Casa Particulars

When the Soviet Union collapsed, the Cuba economy began circling the bowl. This time in Cuba’s history is called “The Special Period”. The Cuban government put in place economic measures to re-vamp the economy, casa particulars are one such measure.

Prior to the re-vamping, all hotels and motels were government owned. Post re-vamping, the government allowed citizens to rent out rooms or suites in their private homes. The term casa particular is such an accommodation. The renting of casa particulars are government taxed and regulated.


The quest for our casa begins with a young cabbie putting our backpacks in the back of a French Peugeot of questionable mechanical status.


His black dress pants, creased back and front, a crisp, and spotless white button down shirt offers a reassuring sense of professionalism. But, it’s really his smile and “sorry my Ingles is not so good” that is disarming.

The drive through Old Havana is a case of “where do your eyes want to fall”? It is easy to fixate. The disrepair? Some a little scuffy, others bombed out. The restoration? Some small, some buildings of huge proportions. The street life? Front stoop dominoes. The vintage cars? Almost all with mag wheels. All this to a Cuban Latino soundtrack, courtesy of our cabbie’s radio.

The first stop on our quest for an un-reserved room is in a three story colonial a block from Plaza Viejo. Our first casa pick on the second floor is booked solid, though Anna the casa owner on the top floor has a room. Dianne and Anna haggle over price and duration. The deal… one room, separate bath, two nights, maybe more, thirty five dollars per night, breakfast five dollars per person. All that is academic. The casa is in a glorious Spanish colonial building. Our corner room has a balcony looking out over Viejo Habana. Anna’s flare for period decorating is evident throughout the casa. My thoughts on the accommodations? Irrelevant. Dianne and Anna laugh and giggle over prices, mispronounced/corrected Spanish, all while sipping Cuban coffee from fine china.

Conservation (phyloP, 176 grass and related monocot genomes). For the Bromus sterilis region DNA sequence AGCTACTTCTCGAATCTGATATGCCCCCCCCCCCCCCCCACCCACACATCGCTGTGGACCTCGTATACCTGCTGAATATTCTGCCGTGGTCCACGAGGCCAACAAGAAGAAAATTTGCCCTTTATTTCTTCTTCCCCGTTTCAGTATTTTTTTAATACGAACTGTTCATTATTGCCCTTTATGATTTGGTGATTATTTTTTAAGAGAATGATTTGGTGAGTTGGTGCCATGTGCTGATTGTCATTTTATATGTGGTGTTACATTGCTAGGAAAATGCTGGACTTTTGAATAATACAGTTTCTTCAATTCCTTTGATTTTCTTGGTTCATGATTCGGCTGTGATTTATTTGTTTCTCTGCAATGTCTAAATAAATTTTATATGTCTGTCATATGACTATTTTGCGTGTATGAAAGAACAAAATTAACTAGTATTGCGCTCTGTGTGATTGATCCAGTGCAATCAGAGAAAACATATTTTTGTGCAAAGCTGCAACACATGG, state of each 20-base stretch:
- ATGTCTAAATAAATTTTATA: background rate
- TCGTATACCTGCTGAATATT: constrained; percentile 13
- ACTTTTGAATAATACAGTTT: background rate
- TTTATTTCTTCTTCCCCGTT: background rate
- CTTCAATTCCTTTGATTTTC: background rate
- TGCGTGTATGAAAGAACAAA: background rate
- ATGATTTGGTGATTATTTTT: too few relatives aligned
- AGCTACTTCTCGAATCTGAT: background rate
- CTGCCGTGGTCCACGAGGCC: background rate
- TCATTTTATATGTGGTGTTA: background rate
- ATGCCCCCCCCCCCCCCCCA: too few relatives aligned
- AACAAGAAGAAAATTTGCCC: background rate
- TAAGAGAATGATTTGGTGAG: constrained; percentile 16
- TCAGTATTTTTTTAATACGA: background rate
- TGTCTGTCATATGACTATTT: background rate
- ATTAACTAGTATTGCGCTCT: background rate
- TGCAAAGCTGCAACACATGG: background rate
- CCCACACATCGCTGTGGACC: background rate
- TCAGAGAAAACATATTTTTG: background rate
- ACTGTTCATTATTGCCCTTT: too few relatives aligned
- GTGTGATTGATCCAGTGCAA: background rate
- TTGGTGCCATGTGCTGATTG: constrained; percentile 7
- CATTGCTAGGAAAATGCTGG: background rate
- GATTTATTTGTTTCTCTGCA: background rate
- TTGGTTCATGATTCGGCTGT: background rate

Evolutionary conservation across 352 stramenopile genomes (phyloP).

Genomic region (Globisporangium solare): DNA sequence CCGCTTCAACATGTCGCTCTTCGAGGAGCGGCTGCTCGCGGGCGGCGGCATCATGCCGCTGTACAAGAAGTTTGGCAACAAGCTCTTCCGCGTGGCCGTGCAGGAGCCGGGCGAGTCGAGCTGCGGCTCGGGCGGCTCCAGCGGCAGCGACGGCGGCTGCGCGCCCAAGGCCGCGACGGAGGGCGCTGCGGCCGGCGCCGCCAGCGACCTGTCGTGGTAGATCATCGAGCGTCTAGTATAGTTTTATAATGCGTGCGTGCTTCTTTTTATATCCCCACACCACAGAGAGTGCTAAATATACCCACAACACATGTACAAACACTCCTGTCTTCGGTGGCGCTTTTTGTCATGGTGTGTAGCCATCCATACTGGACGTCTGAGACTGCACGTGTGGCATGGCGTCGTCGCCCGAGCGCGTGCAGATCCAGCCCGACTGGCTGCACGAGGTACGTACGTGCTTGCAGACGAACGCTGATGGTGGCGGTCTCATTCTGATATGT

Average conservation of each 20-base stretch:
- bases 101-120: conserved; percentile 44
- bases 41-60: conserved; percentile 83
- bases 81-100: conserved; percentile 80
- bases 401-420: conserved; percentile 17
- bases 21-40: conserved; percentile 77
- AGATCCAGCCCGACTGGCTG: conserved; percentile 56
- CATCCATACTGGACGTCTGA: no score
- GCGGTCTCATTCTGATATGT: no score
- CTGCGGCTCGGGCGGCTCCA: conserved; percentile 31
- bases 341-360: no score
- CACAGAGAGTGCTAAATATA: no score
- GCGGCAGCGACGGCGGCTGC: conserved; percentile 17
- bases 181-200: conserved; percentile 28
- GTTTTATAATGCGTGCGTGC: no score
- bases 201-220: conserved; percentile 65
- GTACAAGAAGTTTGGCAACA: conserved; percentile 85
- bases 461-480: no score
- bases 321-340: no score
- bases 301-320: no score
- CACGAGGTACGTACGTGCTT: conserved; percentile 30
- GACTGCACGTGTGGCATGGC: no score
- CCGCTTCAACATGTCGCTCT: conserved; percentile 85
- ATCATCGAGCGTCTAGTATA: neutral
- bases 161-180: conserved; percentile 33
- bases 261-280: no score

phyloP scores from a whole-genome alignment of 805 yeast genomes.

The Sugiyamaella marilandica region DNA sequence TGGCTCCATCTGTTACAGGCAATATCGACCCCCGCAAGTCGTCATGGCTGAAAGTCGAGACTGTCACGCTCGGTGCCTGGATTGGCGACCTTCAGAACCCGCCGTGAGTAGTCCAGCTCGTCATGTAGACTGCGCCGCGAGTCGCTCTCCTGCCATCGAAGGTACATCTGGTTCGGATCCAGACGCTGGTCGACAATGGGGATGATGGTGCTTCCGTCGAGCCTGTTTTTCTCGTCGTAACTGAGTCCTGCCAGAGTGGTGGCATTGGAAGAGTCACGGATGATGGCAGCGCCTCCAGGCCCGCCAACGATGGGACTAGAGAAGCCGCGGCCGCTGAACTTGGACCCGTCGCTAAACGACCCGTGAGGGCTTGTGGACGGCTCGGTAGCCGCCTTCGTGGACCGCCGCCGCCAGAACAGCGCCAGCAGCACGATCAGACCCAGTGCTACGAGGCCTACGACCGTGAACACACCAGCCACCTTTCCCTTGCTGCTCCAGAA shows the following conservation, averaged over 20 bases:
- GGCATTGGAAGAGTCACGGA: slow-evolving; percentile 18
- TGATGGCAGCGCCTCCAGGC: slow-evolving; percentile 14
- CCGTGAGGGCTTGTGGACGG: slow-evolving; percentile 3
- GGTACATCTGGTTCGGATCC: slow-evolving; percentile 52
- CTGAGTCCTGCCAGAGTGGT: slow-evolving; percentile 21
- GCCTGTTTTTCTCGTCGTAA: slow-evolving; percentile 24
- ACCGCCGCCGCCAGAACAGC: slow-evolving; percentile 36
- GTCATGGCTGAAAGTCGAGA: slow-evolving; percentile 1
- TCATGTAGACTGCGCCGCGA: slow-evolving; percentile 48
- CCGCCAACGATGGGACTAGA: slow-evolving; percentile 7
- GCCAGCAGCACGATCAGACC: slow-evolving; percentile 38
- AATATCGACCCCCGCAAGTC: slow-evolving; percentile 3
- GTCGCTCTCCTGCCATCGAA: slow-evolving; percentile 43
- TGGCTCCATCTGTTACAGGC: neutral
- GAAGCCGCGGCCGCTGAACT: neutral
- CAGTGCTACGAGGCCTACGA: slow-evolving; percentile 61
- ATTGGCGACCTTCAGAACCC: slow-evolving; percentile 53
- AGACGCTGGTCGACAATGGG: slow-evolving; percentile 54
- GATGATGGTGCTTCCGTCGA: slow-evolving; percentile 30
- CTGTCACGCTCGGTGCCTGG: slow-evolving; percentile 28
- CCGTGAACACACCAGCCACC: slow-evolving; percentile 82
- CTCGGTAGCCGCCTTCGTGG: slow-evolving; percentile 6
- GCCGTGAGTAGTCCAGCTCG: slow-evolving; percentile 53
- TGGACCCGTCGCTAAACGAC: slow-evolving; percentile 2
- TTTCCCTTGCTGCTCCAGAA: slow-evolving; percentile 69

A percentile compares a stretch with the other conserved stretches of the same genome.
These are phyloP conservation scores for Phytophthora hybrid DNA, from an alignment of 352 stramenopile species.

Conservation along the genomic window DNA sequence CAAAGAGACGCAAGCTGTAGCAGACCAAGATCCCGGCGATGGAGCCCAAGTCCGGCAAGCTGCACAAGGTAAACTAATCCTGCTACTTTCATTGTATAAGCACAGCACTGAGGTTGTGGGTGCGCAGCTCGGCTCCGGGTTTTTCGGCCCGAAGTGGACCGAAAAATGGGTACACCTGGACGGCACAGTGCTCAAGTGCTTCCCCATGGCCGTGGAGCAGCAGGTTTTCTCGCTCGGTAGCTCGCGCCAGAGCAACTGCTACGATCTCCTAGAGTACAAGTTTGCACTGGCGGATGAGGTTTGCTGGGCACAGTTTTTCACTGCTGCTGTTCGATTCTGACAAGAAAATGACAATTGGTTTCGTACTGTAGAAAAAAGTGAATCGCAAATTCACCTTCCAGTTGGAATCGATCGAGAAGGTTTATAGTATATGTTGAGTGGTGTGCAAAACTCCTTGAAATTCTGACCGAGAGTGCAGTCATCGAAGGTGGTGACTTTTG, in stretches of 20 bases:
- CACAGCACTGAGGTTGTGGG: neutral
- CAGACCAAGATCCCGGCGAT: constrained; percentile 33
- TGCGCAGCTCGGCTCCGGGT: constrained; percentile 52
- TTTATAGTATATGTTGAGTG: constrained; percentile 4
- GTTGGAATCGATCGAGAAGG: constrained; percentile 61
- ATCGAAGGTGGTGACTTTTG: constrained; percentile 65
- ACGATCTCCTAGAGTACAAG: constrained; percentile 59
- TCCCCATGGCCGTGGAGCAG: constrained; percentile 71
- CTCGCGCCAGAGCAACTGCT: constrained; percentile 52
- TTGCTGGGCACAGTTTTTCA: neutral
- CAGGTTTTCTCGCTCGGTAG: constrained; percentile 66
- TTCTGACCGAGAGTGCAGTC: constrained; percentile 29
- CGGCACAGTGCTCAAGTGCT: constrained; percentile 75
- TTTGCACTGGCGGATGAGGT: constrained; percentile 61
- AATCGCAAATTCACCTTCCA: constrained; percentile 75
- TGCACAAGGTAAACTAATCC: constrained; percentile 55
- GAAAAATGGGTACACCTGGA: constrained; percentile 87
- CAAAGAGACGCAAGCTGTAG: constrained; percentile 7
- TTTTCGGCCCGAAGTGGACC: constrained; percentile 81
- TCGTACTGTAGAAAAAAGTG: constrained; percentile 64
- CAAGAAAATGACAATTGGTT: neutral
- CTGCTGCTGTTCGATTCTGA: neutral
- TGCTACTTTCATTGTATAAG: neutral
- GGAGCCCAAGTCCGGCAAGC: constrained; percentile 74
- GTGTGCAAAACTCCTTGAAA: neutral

Dianne and Anna significantly bonded; we throw our backpacks on our queen-size bed and prepare to explore Havana. Before we can leave, Anna’s maid grabs Dianne to pass a message to me, “Tonight we are going out dancing and drinking Mojitos”. Then she adds “Without you, you have to stay here, we’re going to have fun.” The jest is accompanied with laughter, a hug, a peck on the cheek and “enjoy,” as she sends us out the door.



Our original itinerary was two weeks travelling through West-Central Cuba. Due to budget restrictions, we amended our plans down to one week. Weighing our options, we decided on one week exploring Havana. With the caveat that should we become bored, tired or restless with Havana we would move on.

Downtown Havana proper has three major areas, from East to West, Old Havana, Central Havana, and Vedado, each district having its own points-of-interest and flavour to offer. We opt for Old Havana/Habana Vieja. The notion of waking up in Old Havana, walking the brick-lined streets and experiencing the oldest part of Havana first hand by far outweighs any pre-travel biases. The Havana of before and after revolution and Havana present day is somewhat cryptic to me.


I cannot shake the skewed preconceived notions from my youth, nor the warning of the “resort travellers” who speak of Havana in thinly veiled shock.



The narrow streets of Old Havana are set out in a grid pattern, making it a dream for navigating. Shady plazas break up the grittiness of the barrio, while offering us a cool respite. We follow our guide book suggestion for a walking tour, taking us though most of the highlights and points of interest. Let there be little doubt, Havana has something for everyone from, museums, art galleries, world renowned ballet to judo/ boxing clubs that are happy to have participates from other countries. From the time the bus deposited us on the street to the ride back to Varadero, we were many things, but bored was not one of them.

Old Havana

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